NIRPC committee grills Enbridge on pipeline project

2012-09-06T17:12:00Z 2014-04-07T08:00:10Z NIRPC committee grills Enbridge on pipeline projectBy Lauri Harvey Keagle, (219) 852-4311

PORTAGE | Representatives from Enbridge Energy Partners LP told a group of about 100 people Thursday morning the company has learned from past oil spills and will be safer because of them going forward.

Stakeholders in the company's plan to build 60 miles of pipeline to carry Canadian crude through Northwest Indiana said they want more concrete evidence of safeguards to protect Lake Michigan and its tributaries. The project was discussed at the Northwestern Indiana Regional Planning Commission's Environmental Management Policy Committee.

"What you are asking us to do is give up our reliance in the science and believe in the political structure," Dr. Erin Argyilan, associate professor of geosciences at Indiana University Northwest, said to applause. "It is your job to explain the risks and help people understand what they truly have to deal with."

Houston-based Enbridge is planning a $1.6 billion, two-phase project to decommission the Canadian crude oil pipeline running from Griffith to Sarnia, Ontario, with 285 miles of new pipe adjacent to it. Some 60 miles of the pipe, originally constructed in 1969, run through Northwest Indiana.

The plan, referred to as the Line 6B project, could be complete by year's end.

Jennifer Smith, Enbridge spokeswoman, said the new pipeline will have thicker walls than the existing line, increasing from .25 inches to .625 inches. The pipe also will be X-ray monitored, Smith said.

Nicole Barker, executive director of Save the Dunes, on Thursday said she would like to see increased safety standards for underground pipelines and for Enbridge to pay the state to fund daily inspections on the line.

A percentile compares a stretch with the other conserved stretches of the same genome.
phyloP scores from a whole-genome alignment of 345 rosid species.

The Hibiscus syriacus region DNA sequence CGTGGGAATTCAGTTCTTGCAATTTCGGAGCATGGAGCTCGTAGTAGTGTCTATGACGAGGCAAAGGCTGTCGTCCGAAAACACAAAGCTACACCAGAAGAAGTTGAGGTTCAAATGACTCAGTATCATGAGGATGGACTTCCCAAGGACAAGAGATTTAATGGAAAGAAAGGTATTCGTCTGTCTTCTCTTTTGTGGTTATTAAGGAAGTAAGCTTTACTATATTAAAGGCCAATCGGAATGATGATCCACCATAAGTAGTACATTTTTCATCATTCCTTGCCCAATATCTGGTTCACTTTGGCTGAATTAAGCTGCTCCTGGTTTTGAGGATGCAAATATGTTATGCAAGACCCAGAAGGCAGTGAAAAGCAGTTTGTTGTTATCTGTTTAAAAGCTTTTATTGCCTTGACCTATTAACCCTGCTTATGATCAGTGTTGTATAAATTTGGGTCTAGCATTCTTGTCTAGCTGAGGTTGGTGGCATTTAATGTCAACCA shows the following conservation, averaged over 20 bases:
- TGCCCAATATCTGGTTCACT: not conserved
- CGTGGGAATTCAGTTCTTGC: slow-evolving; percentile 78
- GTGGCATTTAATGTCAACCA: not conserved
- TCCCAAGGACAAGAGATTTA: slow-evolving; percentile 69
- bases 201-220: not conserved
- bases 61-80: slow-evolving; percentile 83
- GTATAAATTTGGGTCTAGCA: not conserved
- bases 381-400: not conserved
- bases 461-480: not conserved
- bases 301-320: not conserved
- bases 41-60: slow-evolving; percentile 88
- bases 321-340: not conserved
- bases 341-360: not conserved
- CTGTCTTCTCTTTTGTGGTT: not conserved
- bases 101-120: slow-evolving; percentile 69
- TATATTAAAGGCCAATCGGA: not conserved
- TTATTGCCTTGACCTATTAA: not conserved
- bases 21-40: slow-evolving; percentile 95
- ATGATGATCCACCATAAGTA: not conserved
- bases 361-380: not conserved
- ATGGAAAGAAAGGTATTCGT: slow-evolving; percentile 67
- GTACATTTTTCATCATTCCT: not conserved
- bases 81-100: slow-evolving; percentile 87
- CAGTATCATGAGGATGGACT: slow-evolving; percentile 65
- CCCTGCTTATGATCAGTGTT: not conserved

In July 2010, a rupture on the line caused crude oil to spill into wetlands near Marshall, Mich., with much of the oil ending up in the Kalamazoo River. Enbridge estimated the amount of oil spilled was 843,000 gallons but the U.S. Environmental Protection Agency said the amount was 1.1 million gallons.

The spill forced 34 miles of the Kalamazoo River to be closed for nearly two years. Most of the river reopened to recreation this June.

"The Marshall incident was very unfortunate," Smith said. "There's no way to say it wasn't. It was horrible ... We have been apologizing and trying to make it right ever since."

Smith said organizational and procedural changes were implemented after the Michigan spill in an effort to keep such a disaster from reoccurring.

"We have taken that as a learning incident and we absolutely don't ever want to see that happen again and we have taken actions to prove that," Smith said.

But some at the meeting pointed out another spill on an Enbridge line in Wisconsin this past summer, two years after the Michigan incident.

"You may want to say you've made all these improvements from the Kalamazoo, but you're still demonstrating all these dramatic failures," said Michael Hollcraft of Hudson Township in LaPorte County. The project is slated to run through Hollcraft's property.

Lake County Surveyor George Van Til said his office has two engineers scrutinizing the Enbridge project.

"We made a point to look at safety issues even though it's not our role, our task, because of the importance of it," Van Til said.

Van Til said he planned to immediately inspect the Enbridge plans submitted to his office to see if stop valves are in place in the four to five places where the project intersects Turkey Creek.

Porter County Surveyor Kevin Breitzke said the new pipeline will be "a great improvement" over the existing one.

"We really need to get this pipeline replaced across these three counties," Breitzke said.

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